Miami University’s Student Counseling Services (SCS) have undergone a number of changes to accommodate the rapid effects of COVID-19 on its patients and office since March 2020.
While students used to sign up for in-person appointments, the pandemic forced the office to shift to virtual meetings.
Dr. John Ward, a clinical psychologist at SCS, said the virtual counselling sessions were particularly unfamiliar.
“Historically, if you think about the way any sort of counselling sessions had been done, it had always been primarily face-to-face, and there were very few folks that did it in a virtual format,” Ward said. “Our office, along with countless other mental health agencies across the country … had to do a complete shift of how we had done things for hundreds of years and learn how to do it in a different way.”
To prepare for this change in practice, the staff had to be retrained. The technology required updates in order to accommodate for the telehealth format.
“Most [staff] took to it rather quickly,” Ward said. “I would say those that probably struggled a little more were those that don’t consider themselves to be rather tech savvy. I think that’s a natural thing to happen. But overall people went in with a really willing attitude, ‘Alright we gotta make this change, we’ve got to do this differently now.’ It was like all hands on deck to make the shift.”
Ward said students adapted to telehealth better than SCS anticipated.
“I thought that folks were going to struggle with the technology, or the virtual format,” Ward said. “It was like it came second nature to so many people that we’ve worked with. So that was just pleasing to know that it wasn’t too difficult or hard on the student end.”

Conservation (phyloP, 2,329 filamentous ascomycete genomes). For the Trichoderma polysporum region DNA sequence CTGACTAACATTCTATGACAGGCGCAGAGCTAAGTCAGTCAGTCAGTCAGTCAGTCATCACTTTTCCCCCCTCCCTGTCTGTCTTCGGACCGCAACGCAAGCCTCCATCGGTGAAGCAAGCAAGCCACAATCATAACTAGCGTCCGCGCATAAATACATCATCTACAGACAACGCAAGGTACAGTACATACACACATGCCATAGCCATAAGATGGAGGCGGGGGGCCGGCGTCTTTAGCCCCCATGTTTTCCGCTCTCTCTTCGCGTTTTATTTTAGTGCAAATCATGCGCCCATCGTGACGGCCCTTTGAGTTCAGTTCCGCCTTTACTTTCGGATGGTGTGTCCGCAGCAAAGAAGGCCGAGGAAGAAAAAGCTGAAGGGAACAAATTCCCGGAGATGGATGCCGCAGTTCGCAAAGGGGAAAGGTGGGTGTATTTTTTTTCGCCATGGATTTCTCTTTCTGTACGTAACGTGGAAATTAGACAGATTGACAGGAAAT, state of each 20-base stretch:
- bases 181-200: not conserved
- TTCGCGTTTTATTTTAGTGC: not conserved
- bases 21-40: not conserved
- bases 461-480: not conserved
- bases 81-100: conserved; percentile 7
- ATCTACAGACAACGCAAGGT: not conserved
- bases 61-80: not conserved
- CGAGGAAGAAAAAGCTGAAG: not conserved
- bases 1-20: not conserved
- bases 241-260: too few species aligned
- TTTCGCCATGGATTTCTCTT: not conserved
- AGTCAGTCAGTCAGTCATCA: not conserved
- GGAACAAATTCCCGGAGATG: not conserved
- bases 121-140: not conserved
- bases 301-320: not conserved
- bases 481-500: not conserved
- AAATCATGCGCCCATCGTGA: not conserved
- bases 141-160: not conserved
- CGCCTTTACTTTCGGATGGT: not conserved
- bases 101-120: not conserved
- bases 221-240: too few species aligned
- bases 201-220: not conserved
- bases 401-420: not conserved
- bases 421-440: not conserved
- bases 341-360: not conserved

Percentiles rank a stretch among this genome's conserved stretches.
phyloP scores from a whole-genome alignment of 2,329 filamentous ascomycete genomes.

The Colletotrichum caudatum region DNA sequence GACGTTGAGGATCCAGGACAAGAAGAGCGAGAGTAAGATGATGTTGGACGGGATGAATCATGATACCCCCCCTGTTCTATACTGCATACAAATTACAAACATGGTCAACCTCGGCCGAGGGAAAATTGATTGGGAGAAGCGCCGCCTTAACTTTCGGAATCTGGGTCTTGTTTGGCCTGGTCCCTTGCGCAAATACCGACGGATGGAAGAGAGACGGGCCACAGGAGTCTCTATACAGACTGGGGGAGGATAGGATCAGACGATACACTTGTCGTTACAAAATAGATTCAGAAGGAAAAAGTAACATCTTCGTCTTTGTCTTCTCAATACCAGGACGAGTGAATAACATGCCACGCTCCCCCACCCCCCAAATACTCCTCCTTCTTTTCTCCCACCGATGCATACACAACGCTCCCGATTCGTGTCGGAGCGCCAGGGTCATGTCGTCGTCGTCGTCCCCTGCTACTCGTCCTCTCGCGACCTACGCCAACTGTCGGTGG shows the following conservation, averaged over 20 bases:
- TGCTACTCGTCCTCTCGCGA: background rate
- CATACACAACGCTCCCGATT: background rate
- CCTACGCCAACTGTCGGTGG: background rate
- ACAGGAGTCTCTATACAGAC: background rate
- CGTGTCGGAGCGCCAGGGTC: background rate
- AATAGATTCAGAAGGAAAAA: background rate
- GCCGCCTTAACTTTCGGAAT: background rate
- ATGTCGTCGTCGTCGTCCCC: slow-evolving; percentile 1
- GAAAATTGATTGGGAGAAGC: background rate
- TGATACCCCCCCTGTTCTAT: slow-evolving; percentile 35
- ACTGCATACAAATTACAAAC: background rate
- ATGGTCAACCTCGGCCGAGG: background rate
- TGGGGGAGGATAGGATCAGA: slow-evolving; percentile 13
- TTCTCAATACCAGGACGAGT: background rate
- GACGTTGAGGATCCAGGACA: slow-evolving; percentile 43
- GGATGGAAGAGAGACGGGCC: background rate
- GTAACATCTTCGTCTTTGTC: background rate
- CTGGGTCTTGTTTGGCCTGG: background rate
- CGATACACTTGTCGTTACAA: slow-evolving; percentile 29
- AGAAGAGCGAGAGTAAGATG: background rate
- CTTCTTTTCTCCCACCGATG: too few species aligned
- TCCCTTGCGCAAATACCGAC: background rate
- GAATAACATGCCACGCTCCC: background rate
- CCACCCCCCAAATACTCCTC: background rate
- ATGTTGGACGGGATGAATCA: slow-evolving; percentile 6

There wasn’t a noticeable change in the quality of counseling from the student side. For one second-year student, who wished to remain anonymous, the biggest difference was a gap in communication before appointments got started.
“When we first went into lockdown, there was a period where nothing happened which was a bit weird,” she said. “I think it was two or three weeks because I know that they were trying to get everything ready.”
Once everything was arranged, she received a message that the service was up and running again.
One new aspect of virtual appointments was the handling of appointments through her counselors rather than the front desk.
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However, the student found that the quality of her appointments meant she could go for longer without visiting again. This allowed for other students who needed appointments more urgently to get them while the office was still working on getting back on their normal pacing.
“I think after the first month, maybe two, they kind of figured things out and maybe got some students who needed more urgent sessions in and got a better schedule,” she said.
While Ward said many students did adjust well to virtual appointments, some still felt more comfortable with someone seeing them face-to-face and reading nonverbal cues. He noted that the loss of physical cues in virtual appointments was one of the biggest factors in adjusting his approach to counseling.
“There are things that intuitively we’d know before the session would start with someone when it was face-to-face,” Ward said, “because maybe they’re already tearing up in the waiting room, teary-eyed, and as they’re walking down the hallway, we’d catch that before the session even started. Maybe the gait with which they walk, something is off about that.
He also said some students also struggled with finding a safe, private space for virtual sessions.
“Say [students] were at home with everyone else in the house and the walls were thin, and they didn’t necessarily want their parents to overhear their session,” Ward said. “Students had to get creative in terms of where they would go to have their sessions.”
This year, SCS will begin to re-integrate in-person appointments. Ward said the office will start the semester splitting their time between virtual and face-to-face counseling.
To best accommodate the needs of students, Ward believes that maintaining an overall balance is necessary.
“We will continually try to work on that ratio as we go throughout the course of the semester,” Ward said.